Hello, my name is Robin and I own a medium sized business which is based in a suburb of Perth, Australia. Many business owners do not understand the importance of commercial law on their operations. I know that I certainly didn't when I set out. At first, this wasn't an issue but as my business grew, I realised that if I didn't teach myself about the legal rules in place and seek expert help, I would find myself in serious trouble. I got in touch with a great law firm who helped me to understand exactly what I needed to know. I decided to start this blog to help other business owners.
Ending a relationship is a stressful process. As well as being emotionally taxing, that process is also legally complicated. After years of marriage, you know where your differences lie and understand the reasons that you need to be apart from a person you once loved.
For those reasons, going over your personal issues and grievances with a family law expert might seem like the last thing you want to do. While avoiding legal advice on your relationship issues might seem like an easy solution, it can create long-term problems which exacerbate existing disputes. This summary of your three legal options for ending a relationship will outline why a formal legal process, such as divorce, results in better outcomes for a separated couple.
Separating from your spouse often appears to be the easiest option. During a separation, you live apart and lead different lives, yet you are still legally married. Although this can seem like an easy way to finish your relationship without getting into the legal technicalities, it can have unforeseen consequences later on. Without legal recognition of the end of your relationship, you are still married in terms of family law. That means that your property can still be divided and given to your spouse, even if you haven't lived together for years. Risking your property and potentially undermining your own will is not worth it just to avoid one quick session with a lawyer.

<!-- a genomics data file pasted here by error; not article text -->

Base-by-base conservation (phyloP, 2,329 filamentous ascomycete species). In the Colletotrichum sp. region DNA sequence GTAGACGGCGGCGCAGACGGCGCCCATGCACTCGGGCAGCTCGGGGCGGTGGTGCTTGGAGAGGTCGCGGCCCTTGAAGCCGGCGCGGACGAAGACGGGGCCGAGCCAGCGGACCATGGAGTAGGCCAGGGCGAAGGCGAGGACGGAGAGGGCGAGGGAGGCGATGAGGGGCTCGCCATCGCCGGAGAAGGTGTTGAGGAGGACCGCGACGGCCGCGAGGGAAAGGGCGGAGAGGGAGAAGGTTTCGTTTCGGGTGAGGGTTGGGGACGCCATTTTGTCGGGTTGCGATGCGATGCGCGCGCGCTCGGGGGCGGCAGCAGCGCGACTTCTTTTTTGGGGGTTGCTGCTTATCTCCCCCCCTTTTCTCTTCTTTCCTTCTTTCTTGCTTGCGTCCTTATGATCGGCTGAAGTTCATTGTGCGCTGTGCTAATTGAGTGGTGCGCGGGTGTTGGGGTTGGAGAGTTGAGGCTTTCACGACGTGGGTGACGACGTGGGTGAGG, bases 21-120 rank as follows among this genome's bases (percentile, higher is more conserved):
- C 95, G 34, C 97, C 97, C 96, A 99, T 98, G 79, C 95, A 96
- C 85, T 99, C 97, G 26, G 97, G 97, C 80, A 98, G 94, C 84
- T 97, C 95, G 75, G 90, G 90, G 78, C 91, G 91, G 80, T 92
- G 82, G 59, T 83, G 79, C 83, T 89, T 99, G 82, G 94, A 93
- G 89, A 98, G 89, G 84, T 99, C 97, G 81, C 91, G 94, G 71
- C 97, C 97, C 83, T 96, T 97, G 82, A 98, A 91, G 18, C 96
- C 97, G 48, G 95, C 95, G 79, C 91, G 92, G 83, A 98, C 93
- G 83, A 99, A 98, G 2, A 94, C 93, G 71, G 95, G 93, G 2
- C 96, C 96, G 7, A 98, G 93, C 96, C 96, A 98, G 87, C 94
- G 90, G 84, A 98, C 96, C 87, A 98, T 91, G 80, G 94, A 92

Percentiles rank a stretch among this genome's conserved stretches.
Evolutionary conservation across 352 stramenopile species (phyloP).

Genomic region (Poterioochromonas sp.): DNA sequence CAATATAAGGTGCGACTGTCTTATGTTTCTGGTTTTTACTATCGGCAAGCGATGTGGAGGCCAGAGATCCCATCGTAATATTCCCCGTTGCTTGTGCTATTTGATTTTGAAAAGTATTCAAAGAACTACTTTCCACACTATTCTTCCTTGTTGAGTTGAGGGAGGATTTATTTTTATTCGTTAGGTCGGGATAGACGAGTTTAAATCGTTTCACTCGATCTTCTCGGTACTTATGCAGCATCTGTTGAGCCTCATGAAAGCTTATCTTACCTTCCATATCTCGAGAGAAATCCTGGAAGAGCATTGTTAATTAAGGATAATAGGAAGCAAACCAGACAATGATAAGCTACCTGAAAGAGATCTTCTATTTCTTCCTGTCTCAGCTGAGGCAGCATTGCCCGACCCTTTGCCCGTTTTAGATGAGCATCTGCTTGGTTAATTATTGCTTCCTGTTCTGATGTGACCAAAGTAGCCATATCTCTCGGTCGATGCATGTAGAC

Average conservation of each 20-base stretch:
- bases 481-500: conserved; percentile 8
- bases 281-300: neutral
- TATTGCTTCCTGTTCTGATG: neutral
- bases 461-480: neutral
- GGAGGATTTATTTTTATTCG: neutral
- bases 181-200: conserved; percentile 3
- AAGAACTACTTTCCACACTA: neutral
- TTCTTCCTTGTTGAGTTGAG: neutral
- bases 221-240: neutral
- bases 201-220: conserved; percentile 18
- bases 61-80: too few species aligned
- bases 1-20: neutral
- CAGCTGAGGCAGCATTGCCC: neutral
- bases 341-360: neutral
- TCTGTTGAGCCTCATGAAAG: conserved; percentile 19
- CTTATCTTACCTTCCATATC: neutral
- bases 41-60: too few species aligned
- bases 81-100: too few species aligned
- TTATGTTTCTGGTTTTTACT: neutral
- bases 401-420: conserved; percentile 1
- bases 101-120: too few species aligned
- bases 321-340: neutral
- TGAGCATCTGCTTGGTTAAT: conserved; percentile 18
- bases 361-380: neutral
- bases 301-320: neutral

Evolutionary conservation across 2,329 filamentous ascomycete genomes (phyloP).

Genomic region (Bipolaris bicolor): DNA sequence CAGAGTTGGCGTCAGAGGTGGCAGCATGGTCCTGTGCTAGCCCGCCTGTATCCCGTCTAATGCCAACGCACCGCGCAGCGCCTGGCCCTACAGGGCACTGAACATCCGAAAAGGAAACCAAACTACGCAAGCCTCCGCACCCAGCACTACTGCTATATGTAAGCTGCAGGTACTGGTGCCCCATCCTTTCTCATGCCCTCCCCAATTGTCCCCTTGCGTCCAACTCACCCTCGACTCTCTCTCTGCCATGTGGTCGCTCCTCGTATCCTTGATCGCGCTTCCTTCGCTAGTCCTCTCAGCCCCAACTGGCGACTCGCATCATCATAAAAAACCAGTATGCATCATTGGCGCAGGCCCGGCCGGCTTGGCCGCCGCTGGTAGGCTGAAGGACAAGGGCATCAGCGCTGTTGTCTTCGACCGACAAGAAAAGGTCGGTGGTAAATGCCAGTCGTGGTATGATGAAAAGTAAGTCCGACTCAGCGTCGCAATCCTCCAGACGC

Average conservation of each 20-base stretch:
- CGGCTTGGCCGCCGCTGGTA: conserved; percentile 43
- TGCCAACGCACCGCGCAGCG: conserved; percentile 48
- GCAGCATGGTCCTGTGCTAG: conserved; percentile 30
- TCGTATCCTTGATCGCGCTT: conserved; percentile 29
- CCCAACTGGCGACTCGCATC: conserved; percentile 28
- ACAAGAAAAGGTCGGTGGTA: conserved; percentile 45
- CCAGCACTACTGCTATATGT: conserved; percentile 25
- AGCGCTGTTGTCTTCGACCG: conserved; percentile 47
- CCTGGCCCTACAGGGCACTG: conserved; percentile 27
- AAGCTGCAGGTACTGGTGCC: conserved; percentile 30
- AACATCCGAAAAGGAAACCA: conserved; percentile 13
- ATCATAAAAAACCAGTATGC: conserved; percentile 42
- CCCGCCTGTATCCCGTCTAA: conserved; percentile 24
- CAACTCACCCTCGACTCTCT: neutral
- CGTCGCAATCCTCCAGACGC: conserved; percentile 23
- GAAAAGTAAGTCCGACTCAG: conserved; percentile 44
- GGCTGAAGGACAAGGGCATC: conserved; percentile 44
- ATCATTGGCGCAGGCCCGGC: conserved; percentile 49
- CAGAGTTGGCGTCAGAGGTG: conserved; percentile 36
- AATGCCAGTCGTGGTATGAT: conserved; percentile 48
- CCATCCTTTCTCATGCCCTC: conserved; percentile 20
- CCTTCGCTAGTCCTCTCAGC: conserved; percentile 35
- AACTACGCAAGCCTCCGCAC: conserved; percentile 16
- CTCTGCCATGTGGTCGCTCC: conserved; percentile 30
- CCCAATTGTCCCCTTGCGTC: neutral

A divorce is an effective option to legally end a relationship. Surprisingly, many couples find that the experience is cathartic and brings closure to their relationship. Once you have lived apart for 12 months, you can apply for a divorce. Applications for divorce are almost never rejected unless the requirement for living apart has not been met. A joint application, where both spouses apply to divorce, is the easiest way to divorce. If your spouse does not want to divorce, a sole application to which they respond is also an option. The method of divorce application has no bearing on the legal status of the divorce.
Many people are unsure of the difference between a divorce and an annulment (also known as a nullity). In family law, a divorce ends the relationship at the point when it was sought. On the other hand, an annulment makes the marriage invalid from the start—legally, it's as if the marriage never existed. Annulments are rare, and they only take place where the marriage was induced by duress or was otherwise illegal.